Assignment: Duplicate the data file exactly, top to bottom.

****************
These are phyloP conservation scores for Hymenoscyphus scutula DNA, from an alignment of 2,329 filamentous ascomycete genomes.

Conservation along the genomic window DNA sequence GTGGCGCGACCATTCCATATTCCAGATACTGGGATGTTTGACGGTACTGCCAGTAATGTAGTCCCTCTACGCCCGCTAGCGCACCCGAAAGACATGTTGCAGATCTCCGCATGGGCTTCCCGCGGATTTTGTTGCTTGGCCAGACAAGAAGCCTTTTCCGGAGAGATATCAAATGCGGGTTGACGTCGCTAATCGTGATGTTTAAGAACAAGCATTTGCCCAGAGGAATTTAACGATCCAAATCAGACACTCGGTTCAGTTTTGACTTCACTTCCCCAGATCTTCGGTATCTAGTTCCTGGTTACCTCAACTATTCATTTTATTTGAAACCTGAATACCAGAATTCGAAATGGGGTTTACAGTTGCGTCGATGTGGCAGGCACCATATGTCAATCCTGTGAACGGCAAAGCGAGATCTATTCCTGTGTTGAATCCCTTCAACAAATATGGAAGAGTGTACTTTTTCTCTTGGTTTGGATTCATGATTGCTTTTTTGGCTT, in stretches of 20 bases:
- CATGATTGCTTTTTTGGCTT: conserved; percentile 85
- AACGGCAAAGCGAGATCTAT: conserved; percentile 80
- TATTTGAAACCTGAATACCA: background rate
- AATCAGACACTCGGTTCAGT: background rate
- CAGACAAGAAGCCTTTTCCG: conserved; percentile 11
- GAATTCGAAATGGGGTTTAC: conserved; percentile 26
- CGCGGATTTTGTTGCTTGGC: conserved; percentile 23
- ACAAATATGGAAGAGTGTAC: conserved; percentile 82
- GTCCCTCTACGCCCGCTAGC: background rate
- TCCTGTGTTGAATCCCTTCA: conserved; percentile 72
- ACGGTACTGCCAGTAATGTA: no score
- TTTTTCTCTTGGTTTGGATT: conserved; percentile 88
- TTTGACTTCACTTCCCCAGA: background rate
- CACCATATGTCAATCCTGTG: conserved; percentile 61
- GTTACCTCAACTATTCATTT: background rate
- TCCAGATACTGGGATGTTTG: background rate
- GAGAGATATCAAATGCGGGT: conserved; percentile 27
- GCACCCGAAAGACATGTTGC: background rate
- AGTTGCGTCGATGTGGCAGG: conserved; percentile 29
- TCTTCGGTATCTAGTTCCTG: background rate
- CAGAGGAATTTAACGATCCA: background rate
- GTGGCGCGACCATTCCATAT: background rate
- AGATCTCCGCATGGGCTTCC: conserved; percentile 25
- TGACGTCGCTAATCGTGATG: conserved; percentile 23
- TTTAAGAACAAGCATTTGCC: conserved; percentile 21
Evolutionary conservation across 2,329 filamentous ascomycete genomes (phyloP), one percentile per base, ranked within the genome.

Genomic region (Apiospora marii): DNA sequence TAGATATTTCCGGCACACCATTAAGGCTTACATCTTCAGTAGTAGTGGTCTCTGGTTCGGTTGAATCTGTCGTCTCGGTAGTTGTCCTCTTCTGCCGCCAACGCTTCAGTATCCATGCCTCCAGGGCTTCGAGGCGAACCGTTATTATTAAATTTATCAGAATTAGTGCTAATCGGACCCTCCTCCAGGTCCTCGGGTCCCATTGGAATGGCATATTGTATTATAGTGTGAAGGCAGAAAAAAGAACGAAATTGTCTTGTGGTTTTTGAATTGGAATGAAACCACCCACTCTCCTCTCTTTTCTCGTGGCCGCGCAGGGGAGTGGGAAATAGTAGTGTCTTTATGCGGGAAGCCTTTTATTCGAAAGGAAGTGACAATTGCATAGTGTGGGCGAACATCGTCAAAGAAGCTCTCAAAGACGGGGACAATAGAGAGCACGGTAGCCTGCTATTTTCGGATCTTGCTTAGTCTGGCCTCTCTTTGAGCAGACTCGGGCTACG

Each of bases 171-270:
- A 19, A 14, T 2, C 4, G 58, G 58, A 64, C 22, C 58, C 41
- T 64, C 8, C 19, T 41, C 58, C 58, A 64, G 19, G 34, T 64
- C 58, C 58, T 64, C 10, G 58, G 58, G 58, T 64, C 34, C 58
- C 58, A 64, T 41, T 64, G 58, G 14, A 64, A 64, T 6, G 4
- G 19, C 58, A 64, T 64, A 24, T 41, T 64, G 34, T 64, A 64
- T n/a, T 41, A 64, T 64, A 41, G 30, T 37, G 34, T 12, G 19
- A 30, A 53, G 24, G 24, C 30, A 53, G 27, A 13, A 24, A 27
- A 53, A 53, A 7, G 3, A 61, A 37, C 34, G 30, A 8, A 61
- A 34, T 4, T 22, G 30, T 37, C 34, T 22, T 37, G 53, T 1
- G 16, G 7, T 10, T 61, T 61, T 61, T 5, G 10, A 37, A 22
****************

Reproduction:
These are phyloP conservation scores for Hymenoscyphus scutula DNA, from an alignment of 2,329 filamentous ascomycete genomes.

Conservation along the genomic window DNA sequence GTGGCGCGACCATTCCATATTCCAGATACTGGGATGTTTGACGGTACTGCCAGTAATGTAGTCCCTCTACGCCCGCTAGCGCACCCGAAAGACATGTTGCAGATCTCCGCATGGGCTTCCCGCGGATTTTGTTGCTTGGCCAGACAAGAAGCCTTTTCCGGAGAGATATCAAATGCGGGTTGACGTCGCTAATCGTGATGTTTAAGAACAAGCATTTGCCCAGAGGAATTTAACGATCCAAATCAGACACTCGGTTCAGTTTTGACTTCACTTCCCCAGATCTTCGGTATCTAGTTCCTGGTTACCTCAACTATTCATTTTATTTGAAACCTGAATACCAGAATTCGAAATGGGGTTTACAGTTGCGTCGATGTGGCAGGCACCATATGTCAATCCTGTGAACGGCAAAGCGAGATCTATTCCTGTGTTGAATCCCTTCAACAAATATGGAAGAGTGTACTTTTTCTCTTGGTTTGGATTCATGATTGCTTTTTTGGCTT, in stretches of 20 bases:
- CATGATTGCTTTTTTGGCTT: conserved; percentile 85
- AACGGCAAAGCGAGATCTAT: conserved; percentile 80
- TATTTGAAACCTGAATACCA: background rate
- AATCAGACACTCGGTTCAGT: background rate
- CAGACAAGAAGCCTTTTCCG: conserved; percentile 11
- GAATTCGAAATGGGGTTTAC: conserved; percentile 26
- CGCGGATTTTGTTGCTTGGC: conserved; percentile 23
- ACAAATATGGAAGAGTGTAC: conserved; percentile 82
- GTCCCTCTACGCCCGCTAGC: background rate
- TCCTGTGTTGAATCCCTTCA: conserved; percentile 72
- ACGGTACTGCCAGTAATGTA: no score
- TTTTTCTCTTGGTTTGGATT: conserved; percentile 88
- TTTGACTTCACTTCCCCAGA: background rate
- CACCATATGTCAATCCTGTG: conserved; percentile 61
- GTTACCTCAACTATTCATTT: background rate
- TCCAGATACTGGGATGTTTG: background rate
- GAGAGATATCAAATGCGGGT: conserved; percentile 27
- GCACCCGAAAGACATGTTGC: background rate
- AGTTGCGTCGATGTGGCAGG: conserved; percentile 29
- TCTTCGGTATCTAGTTCCTG: background rate
- CAGAGGAATTTAACGATCCA: background rate
- GTGGCGCGACCATTCCATAT: background rate
- AGATCTCCGCATGGGCTTCC: conserved; percentile 25
- TGACGTCGCTAATCGTGATG: conserved; percentile 23
- TTTAAGAACAAGCATTTGCC: conserved; percentile 21
Evolutionary conservation across 2,329 filamentous ascomycete genomes (phyloP), one percentile per base, ranked within the genome.

Genomic region (Apiospora marii): DNA sequence TAGATATTTCCGGCACACCATTAAGGCTTACATCTTCAGTAGTAGTGGTCTCTGGTTCGGTTGAATCTGTCGTCTCGGTAGTTGTCCTCTTCTGCCGCCAACGCTTCAGTATCCATGCCTCCAGGGCTTCGAGGCGAACCGTTATTATTAAATTTATCAGAATTAGTGCTAATCGGACCCTCCTCCAGGTCCTCGGGTCCCATTGGAATGGCATATTGTATTATAGTGTGAAGGCAGAAAAAAGAACGAAATTGTCTTGTGGTTTTTGAATTGGAATGAAACCACCCACTCTCCTCTCTTTTCTCGTGGCCGCGCAGGGGAGTGGGAAATAGTAGTGTCTTTATGCGGGAAGCCTTTTATTCGAAAGGAAGTGACAATTGCATAGTGTGGGCGAACATCGTCAAAGAAGCTCTCAAAGACGGGGACAATAGAGAGCACGGTAGCCTGCTATTTTCGGATCTTGCTTAGTCTGGCCTCTCTTTGAGCAGACTCGGGCTACG

Each of bases 171-270:
- A 19, A 14, T 2, C 4, G 58, G 58, A 64, C 22, C 58, C 41
- T 64, C 8, C 19, T 41, C 58, C 58, A 64, G 19, G 34, T 64
- C 58, C 58, T 64, C 10, G 58, G 58, G 58, T 64, C 34, C 58
- C 58, A 64, T 41, T 64, G 58, G 14, A 64, A 64, T 6, G 4
- G 19, C 58, A 64, T 64, A 24, T 41, T 64, G 34, T 64, A 64
- T n/a, T 41, A 64, T 64, A 41, G 30, T 37, G 34, T 12, G 19
- A 30, A 53, G 24, G 24, C 30, A 53, G 27, A 13, A 24, A 27
- A 53, A 53, A 7, G 3, A 61, A 37, C 34, G 30, A 8, A 61
- A 34, T 4, T 22, G 30, T 37, C 34, T 22, T 37, G 53, T 1
- G 16, G 7, T 10, T 61, T 61, T 61, T 5, G 10, A 37, A 22